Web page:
In recent years, an important part of the application process into United States Colleges and Universities includes a student activity sheet. The company helps students to draft a very clear and concise resume that reflects their undertaking in and outside class. College Transition Consultancy also advises students on how and where to get instructors, career counselors, and sponsors/supervisors of extracurricular activities to guide them on how to write highly appealing recommendation letters.
Future Growth Patterns and Trends
As the number of Chinese students who want to study in the US continues to increase, more consultancy firms will employ different strategies to promote America’s institutions. In this view, four emerging trends are likely to dominate this industry in the future. First, most US institutions use agents and social media to reach out to prospective students in other countries.
This approach is fast, cost-effective, and can be personalized (Lin Para. 8). Institutions also use international alumni to connect with foreign students. In this regard, universities are likely to rely on referrals to recruit new international students. Social media is another resource that institutions will use to reach out to international alumni and expand their international networks.
Collaborative marketing is another potential recruitment approach that universities will use. Currently, various universities in some states such as Ohio have formed a consortium that markets the programs offered by the individual institutions to foreign students (Frolik Para. 8). This approach is cost-effective and “allows even smaller colleges to reach out to students around the world” (Samantha Para. 2).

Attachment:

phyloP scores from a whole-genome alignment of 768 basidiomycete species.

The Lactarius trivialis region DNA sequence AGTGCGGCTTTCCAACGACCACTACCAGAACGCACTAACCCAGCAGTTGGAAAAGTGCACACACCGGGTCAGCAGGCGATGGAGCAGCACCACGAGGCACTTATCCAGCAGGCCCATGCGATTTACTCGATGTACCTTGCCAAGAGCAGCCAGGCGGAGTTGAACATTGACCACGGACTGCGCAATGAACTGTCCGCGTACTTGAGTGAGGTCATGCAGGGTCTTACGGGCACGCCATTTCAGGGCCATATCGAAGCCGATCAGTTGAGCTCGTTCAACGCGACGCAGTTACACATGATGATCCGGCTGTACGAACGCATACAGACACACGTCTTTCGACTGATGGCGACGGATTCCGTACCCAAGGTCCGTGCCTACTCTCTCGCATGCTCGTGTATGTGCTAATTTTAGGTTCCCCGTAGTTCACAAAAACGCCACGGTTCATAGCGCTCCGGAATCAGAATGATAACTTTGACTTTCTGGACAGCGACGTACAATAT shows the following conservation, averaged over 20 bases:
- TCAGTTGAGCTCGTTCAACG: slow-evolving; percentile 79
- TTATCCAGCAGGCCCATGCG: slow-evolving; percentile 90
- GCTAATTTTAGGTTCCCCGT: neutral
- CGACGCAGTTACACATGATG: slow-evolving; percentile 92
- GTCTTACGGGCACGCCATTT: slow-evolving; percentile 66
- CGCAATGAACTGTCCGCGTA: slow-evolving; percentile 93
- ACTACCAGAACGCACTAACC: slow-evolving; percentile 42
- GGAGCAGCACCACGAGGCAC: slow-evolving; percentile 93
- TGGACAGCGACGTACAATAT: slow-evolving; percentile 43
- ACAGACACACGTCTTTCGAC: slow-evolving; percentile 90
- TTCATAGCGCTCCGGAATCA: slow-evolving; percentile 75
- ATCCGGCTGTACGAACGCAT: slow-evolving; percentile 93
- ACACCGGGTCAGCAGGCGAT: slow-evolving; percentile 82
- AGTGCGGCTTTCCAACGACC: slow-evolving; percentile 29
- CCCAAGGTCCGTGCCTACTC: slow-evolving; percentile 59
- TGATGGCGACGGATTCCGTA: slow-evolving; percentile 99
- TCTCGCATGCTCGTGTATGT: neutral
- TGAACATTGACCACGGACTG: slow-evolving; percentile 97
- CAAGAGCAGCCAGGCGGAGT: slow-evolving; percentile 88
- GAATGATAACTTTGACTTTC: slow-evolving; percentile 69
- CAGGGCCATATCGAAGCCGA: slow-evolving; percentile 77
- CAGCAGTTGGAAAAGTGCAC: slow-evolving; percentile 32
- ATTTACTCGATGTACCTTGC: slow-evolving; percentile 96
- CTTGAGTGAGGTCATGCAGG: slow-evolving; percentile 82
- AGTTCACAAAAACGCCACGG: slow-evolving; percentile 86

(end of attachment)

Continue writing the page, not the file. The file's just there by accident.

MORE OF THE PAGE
As aforementioned, social media has emerged as an effective student recruitment tool for many US institutions. An example is Brock University, which uses QQ (a Chinese chat program) for marketing itself.
According to an interview on the Brock News, Weinjie Deng, the university’s marketing manager in China said that QQ and Renren are “good ways to connect with students, who prefer to chat informally via chatting instead of sending email” (Samantha Para. 2).
Deng further said that most users ask questions related to “accommodation, courses, tuition, and campus location” (Samantha Para. 3). She sums up by lauding this approach because “it shows that we care enough about them to make an effort to reach out to them” (Samantha Para. 3). The success of this approach indicates that, in the future, many institutions will use social media platforms and consortiums to connect with international students.